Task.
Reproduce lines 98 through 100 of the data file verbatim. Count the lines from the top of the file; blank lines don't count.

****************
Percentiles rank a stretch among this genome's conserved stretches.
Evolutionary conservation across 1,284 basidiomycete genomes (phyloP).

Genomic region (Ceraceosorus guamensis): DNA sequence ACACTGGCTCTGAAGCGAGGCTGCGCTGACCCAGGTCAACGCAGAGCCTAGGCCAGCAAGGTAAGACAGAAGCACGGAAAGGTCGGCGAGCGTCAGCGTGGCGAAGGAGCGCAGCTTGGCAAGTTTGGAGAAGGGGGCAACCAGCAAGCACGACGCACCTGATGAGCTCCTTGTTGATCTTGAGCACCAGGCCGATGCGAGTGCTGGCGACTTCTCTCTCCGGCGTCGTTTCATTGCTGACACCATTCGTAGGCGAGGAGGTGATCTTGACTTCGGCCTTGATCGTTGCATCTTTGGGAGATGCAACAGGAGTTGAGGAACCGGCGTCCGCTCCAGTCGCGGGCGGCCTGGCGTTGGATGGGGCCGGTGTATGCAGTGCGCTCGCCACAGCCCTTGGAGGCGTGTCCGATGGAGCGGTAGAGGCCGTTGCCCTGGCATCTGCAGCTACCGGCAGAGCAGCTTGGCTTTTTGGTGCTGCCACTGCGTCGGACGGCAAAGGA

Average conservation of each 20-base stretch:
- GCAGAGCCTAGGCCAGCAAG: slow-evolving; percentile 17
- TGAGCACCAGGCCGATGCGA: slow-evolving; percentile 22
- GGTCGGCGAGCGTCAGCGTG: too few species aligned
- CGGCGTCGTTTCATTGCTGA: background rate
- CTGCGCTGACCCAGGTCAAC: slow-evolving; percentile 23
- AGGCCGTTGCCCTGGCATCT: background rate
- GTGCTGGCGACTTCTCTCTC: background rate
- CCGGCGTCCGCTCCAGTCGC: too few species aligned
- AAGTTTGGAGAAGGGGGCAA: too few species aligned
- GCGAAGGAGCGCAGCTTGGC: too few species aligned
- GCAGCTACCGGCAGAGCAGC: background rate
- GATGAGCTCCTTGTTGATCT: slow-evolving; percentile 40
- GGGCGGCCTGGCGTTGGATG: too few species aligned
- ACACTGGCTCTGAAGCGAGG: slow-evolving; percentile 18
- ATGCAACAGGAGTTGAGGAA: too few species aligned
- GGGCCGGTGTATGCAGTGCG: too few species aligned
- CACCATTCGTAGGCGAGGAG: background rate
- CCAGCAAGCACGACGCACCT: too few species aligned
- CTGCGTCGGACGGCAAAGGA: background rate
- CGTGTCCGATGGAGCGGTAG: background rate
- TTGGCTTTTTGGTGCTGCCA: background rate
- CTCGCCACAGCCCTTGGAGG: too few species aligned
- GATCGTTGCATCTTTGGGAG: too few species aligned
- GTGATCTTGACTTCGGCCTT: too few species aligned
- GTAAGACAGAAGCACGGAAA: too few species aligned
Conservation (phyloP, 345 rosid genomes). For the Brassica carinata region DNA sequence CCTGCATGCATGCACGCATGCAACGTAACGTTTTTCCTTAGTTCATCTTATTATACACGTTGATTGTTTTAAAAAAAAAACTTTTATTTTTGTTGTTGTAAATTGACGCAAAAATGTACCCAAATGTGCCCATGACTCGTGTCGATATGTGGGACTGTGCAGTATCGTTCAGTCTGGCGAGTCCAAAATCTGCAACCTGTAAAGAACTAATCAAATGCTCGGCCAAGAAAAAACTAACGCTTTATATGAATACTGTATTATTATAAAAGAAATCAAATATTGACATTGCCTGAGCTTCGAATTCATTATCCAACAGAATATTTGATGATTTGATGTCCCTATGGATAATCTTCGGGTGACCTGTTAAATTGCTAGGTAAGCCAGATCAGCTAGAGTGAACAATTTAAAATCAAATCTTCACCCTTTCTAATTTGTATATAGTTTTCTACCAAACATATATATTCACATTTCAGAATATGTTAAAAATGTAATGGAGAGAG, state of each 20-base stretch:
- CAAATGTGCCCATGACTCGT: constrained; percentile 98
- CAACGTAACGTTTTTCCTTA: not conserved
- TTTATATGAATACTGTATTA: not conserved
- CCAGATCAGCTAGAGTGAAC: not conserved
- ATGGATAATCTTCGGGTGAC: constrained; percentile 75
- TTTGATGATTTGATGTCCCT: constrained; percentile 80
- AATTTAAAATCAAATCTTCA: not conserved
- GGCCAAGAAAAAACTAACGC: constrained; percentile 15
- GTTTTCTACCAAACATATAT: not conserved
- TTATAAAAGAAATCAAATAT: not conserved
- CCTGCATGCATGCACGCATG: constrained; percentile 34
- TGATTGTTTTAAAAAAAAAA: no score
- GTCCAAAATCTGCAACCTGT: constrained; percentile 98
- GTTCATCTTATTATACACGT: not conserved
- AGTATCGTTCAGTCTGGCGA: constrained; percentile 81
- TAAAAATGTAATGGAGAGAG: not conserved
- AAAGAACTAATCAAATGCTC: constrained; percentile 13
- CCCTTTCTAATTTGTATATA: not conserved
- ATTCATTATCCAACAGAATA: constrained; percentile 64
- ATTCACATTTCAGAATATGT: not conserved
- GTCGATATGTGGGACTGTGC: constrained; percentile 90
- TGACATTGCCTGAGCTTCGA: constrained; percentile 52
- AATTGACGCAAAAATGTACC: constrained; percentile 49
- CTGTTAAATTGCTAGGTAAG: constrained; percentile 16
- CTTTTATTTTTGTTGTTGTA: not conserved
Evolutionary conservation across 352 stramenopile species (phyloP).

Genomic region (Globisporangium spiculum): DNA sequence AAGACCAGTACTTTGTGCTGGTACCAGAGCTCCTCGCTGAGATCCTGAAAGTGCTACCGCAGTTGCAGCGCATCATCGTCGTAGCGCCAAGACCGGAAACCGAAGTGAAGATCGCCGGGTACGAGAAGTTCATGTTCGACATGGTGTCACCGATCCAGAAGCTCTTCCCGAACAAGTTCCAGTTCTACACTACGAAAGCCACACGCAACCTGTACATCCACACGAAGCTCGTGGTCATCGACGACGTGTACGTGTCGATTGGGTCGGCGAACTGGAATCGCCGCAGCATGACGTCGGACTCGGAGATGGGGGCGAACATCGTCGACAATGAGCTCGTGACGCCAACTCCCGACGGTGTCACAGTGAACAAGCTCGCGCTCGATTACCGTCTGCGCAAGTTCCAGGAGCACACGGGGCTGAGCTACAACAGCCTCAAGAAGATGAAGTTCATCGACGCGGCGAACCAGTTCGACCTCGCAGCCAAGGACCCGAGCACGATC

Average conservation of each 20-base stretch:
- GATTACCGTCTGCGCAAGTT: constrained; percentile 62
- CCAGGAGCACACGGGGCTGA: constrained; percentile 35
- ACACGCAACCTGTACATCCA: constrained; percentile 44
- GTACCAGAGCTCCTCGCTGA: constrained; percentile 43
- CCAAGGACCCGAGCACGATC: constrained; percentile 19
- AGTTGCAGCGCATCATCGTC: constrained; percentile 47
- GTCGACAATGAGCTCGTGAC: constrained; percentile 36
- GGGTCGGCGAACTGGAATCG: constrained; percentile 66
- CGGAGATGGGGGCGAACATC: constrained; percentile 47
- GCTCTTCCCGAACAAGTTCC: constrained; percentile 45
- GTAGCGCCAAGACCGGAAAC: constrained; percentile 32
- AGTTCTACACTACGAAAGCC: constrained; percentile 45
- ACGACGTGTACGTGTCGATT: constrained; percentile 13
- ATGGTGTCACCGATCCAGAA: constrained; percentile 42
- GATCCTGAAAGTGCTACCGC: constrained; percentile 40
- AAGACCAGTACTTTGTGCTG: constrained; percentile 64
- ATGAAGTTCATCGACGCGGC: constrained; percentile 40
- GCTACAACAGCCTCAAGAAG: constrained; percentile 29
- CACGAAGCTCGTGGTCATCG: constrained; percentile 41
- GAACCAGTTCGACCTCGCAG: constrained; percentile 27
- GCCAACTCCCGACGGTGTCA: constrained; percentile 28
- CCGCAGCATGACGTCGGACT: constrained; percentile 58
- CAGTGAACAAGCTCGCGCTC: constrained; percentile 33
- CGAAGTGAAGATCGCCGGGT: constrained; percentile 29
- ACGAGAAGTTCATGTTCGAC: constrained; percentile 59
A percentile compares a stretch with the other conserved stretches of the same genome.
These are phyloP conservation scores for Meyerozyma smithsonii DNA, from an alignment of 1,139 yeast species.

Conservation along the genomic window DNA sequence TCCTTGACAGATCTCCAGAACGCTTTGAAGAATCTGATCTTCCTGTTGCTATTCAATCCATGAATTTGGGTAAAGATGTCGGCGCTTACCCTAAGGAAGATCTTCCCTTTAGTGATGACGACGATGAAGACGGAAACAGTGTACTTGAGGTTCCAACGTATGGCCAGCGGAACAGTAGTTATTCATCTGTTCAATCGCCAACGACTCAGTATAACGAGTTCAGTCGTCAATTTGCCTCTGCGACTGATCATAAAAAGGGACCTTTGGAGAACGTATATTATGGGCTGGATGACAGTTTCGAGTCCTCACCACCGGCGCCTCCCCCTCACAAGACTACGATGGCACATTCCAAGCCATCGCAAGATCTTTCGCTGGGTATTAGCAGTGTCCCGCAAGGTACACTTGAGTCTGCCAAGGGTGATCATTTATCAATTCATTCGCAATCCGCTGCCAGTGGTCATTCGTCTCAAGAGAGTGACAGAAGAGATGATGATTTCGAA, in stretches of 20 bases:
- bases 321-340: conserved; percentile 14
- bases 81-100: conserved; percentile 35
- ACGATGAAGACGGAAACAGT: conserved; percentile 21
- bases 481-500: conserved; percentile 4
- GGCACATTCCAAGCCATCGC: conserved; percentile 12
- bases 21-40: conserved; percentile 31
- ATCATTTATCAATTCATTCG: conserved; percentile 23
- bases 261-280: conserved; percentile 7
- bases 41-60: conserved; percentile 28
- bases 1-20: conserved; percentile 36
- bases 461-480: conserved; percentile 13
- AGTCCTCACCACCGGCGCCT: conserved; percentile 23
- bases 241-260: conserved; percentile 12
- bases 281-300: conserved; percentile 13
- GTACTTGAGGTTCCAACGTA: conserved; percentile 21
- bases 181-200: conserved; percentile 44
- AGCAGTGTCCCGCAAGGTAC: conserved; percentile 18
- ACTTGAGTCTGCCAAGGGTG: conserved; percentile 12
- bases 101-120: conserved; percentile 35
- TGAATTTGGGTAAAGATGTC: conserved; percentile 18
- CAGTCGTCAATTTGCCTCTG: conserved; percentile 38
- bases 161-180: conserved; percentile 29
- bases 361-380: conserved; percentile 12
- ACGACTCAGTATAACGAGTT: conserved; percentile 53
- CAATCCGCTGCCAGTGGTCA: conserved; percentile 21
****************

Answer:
- AGTCCTCACCACCGGCGCCT: conserved; percentile 23
- bases 241-260: conserved; percentile 12
- bases 281-300: conserved; percentile 13